BUPA7 case.
In some cases image quality is suboptimal but the reader should be able to obtain a
useful insight from these documents and further details will be provided on request so
please contact info@compassionincare.com with any queries.

Appendix 1 BUPA 7 Response to verdict

Copyright Eileen Chubb

_______________________________________
source: A REPORT BY EILEEN CHUBB – Should We Abolish Accountability?
A Special Report on “Misconduct in Public Office” | Eileen Chubb | October 2016

_______________________________________

Appendix 2

Appendix 3

#PublicInterestDisclosureAct: Send this letter to your #MP to help protect #UK #Whistleblowers!

Quote

Send this letter to your MP to help protect UK whistleblowers

By Minh Alexander and Clare Sardari @SardariClare, NHS whistleblowers, 18 May 2018

 

Whistleblowers speak up to protect other people’s rights and to prevent harm to the public.

It is up to parliament to pass good enough law to protect UK whistleblowers, and ensure that they are not silenced or victimised.

The current law, the Public Interest Disclosure Act 1998, has been in place for twenty years. It has failed to effectively protect whistleblowers. Whistleblowers are united in calling for the current law to be replaced

There many reasons why current whistleblowing law does not work, but here are three key changes that whistleblowers are asking for:

Screen Shot 2018-05-18 at 09.12.14

If a better law is passed, it should help discourage mistreatment of whistleblowers. This would help reduce the need for costly legal action, which in many cases involves a waste of public money by employers who try to cover up.

This is some of the campaign work that is taking place, and some more reasons why whistleblowers are asking for the law to be improved:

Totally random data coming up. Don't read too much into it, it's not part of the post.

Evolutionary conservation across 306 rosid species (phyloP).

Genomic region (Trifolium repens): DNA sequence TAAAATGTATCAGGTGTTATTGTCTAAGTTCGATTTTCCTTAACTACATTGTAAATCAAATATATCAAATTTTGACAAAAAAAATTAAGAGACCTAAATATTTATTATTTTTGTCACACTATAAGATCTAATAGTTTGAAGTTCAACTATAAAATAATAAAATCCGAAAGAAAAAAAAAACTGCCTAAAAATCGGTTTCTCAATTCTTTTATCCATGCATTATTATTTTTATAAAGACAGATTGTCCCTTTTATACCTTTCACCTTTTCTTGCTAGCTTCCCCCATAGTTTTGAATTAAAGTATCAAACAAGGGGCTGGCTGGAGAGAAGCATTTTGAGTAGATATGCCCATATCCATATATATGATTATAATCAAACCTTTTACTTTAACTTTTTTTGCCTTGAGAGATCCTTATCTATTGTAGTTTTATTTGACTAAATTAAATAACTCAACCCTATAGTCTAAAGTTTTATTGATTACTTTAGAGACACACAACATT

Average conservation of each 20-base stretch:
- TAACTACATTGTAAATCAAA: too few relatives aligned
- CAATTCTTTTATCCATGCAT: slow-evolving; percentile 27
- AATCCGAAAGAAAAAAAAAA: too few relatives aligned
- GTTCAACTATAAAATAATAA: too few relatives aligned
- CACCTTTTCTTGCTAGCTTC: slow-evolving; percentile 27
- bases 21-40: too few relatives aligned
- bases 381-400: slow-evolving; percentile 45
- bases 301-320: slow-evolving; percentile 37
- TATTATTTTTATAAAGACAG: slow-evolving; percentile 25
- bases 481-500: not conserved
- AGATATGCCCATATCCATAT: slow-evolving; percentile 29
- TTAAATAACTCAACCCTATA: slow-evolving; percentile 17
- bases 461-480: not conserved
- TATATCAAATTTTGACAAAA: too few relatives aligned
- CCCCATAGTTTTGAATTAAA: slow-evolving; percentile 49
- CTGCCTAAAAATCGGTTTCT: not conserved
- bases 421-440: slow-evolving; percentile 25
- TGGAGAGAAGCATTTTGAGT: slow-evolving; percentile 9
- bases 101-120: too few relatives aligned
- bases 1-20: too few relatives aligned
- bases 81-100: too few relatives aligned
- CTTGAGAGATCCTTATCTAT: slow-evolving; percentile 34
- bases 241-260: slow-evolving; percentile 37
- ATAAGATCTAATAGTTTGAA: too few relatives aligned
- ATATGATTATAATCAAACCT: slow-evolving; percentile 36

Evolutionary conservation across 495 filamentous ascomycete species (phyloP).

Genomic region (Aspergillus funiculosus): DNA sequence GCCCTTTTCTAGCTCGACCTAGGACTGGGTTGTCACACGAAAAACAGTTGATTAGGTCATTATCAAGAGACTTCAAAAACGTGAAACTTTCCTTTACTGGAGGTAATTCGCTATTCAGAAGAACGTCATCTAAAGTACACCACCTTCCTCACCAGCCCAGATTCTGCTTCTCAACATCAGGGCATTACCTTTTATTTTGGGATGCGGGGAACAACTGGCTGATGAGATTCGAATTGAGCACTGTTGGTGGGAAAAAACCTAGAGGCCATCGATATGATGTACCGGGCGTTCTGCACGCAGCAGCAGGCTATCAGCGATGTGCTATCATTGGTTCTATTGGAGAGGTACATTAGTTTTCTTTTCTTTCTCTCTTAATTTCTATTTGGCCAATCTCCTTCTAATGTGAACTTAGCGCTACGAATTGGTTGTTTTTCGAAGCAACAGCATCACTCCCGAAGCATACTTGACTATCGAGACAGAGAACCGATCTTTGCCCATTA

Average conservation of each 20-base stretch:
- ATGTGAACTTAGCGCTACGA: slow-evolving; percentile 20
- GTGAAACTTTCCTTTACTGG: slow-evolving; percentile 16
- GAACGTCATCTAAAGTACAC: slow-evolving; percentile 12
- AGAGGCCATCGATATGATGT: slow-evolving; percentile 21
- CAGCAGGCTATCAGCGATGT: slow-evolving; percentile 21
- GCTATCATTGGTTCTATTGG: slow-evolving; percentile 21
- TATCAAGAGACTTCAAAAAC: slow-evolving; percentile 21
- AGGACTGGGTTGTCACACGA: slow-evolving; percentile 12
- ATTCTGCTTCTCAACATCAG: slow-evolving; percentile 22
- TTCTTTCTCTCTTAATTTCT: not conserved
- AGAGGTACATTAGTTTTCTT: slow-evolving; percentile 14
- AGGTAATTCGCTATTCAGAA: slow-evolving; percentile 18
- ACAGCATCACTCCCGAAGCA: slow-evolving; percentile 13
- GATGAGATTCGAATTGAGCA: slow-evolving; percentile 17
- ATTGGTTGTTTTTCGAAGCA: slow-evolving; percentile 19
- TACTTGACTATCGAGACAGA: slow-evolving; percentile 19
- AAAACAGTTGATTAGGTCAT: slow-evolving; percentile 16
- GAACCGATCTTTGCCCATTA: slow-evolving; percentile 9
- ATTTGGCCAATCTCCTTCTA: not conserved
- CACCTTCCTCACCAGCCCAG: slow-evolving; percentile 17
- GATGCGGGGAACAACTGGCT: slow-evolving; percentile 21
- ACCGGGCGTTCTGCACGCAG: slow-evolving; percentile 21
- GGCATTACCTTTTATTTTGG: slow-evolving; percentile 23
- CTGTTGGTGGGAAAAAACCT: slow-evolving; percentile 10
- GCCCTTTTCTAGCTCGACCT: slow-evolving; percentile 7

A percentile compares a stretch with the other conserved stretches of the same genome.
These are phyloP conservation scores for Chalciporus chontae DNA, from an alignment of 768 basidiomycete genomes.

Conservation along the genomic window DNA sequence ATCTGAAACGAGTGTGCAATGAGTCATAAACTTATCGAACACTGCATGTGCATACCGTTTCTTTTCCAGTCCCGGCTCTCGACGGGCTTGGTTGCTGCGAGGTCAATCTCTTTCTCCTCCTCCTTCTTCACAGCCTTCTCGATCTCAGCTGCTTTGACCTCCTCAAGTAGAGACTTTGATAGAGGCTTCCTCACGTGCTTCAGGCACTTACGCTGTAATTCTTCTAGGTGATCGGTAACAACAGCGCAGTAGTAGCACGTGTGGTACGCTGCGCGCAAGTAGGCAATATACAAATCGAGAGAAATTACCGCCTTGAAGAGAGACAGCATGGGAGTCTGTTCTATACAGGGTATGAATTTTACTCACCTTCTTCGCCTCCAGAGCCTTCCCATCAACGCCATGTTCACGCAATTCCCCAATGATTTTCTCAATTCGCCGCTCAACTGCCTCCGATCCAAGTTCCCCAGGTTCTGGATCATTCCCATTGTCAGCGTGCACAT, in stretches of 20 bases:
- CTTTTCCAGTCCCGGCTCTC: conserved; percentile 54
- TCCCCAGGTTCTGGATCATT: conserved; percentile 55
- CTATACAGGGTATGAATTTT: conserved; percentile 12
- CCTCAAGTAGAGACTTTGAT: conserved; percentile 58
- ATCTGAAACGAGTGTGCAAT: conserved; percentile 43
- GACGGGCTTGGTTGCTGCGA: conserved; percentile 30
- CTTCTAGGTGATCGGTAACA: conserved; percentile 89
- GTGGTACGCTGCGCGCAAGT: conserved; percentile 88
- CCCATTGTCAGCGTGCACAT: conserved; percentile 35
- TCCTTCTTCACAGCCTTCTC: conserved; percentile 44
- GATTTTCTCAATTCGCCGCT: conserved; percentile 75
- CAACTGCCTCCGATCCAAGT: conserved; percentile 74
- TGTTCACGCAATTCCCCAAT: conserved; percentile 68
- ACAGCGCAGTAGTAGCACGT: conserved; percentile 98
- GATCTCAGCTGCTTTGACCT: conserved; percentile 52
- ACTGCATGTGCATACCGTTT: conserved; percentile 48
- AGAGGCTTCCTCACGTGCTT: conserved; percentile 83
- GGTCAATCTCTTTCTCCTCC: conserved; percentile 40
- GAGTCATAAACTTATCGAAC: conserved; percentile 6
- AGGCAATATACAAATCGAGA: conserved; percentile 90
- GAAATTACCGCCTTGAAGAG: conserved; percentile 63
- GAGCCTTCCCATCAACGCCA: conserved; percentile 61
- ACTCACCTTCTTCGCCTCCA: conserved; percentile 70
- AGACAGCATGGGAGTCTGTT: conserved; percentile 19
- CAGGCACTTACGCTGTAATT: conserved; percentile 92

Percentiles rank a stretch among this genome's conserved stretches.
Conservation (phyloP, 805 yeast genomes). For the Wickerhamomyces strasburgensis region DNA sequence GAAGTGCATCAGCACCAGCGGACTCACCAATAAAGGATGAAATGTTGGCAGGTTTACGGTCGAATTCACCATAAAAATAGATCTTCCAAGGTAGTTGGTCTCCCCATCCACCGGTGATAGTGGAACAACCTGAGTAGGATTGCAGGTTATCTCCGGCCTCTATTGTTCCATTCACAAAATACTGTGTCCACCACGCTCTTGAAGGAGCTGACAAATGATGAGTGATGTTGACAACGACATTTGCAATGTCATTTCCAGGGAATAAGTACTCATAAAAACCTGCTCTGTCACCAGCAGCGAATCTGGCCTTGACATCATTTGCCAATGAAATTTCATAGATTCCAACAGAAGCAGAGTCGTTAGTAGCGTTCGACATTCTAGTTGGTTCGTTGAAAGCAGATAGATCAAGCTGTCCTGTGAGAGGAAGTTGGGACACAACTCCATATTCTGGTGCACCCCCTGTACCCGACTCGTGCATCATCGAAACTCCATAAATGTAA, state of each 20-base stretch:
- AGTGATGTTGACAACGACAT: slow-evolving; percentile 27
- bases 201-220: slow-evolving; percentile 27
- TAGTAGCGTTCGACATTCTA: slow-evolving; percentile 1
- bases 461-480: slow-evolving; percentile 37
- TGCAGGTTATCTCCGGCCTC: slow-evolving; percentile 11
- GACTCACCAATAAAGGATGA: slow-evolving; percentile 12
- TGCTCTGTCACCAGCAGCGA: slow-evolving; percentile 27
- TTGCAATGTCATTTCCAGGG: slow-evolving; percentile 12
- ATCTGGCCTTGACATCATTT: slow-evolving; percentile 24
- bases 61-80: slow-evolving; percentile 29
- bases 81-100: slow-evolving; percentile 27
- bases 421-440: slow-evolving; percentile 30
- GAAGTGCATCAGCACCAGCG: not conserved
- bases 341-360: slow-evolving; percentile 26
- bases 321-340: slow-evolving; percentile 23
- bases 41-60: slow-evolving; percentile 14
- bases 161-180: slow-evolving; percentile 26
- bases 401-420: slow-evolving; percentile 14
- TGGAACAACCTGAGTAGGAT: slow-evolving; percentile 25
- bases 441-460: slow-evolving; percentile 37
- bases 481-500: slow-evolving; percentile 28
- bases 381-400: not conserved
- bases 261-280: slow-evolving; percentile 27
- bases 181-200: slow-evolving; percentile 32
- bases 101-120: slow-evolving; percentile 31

A Whistleblower-Led Event on UK Whistleblowing Law Reform: The Public Interest Disclosure Act Needs to be Replaced

This a short summary  by the European Centre for Whistleblower Rights of an extensive report by Blueprint for Free Speech, which shows how UK whistleblowing law has fallen behind that in other countries:

Protecting Whistleblowers in the UK: A New Blueprint

If you would like to help to protect whistleblowers, please take a few minutes to look at the following brief letter. If you agree, please email a copy to your member of parliament.

You can search for your MP by following this link: Find My MP

A Word version of the letter can be downloaded here.

Please copy your letter to the UK Law Commission, which is responsible for conducting reviews of flawed law. The Commission’s email address is email address communications@lawcommission.gsi.gov.uk

We’d love to know how you get on. It would be great if you could drop us a line through the contact page on this website.

Thank you!

Minh Alexander and Clare Sardari, NHS whistleblowers

 

LETTER TO MPs:Dear [INSERT MP’s NAME],

I write to ask if you will kindly support the introduction of better legislation to protect UK whistleblowers.

The current legislation, the Public Interest Disclosure Act 1998 (PIDA) has failed to protect countless UK whistleblowers when they have protected others by bringing wrongdoing to light.

All that PIDA does is allow workers to sue for compensation after they have been seriously harmed as a result of whistleblowing. For example, if they are unfairly dismissed. That is too little too late, and most whistleblowers are unsuccessful when they attempt legal action under PIDA, because the Act is so weak and poorly written.

Our society should make it easier for citizens to act in the public interest without fear of victimisation. Whether it is about ensuring safer care in our hospitals, protecting vulnerable older people from abuse in care homes, exposing fraud or any other risks to the public, whistleblowers must be allowed to speak up. Many scandals would be hidden if were not for the actions of whistleblowers. They are essential to democracy.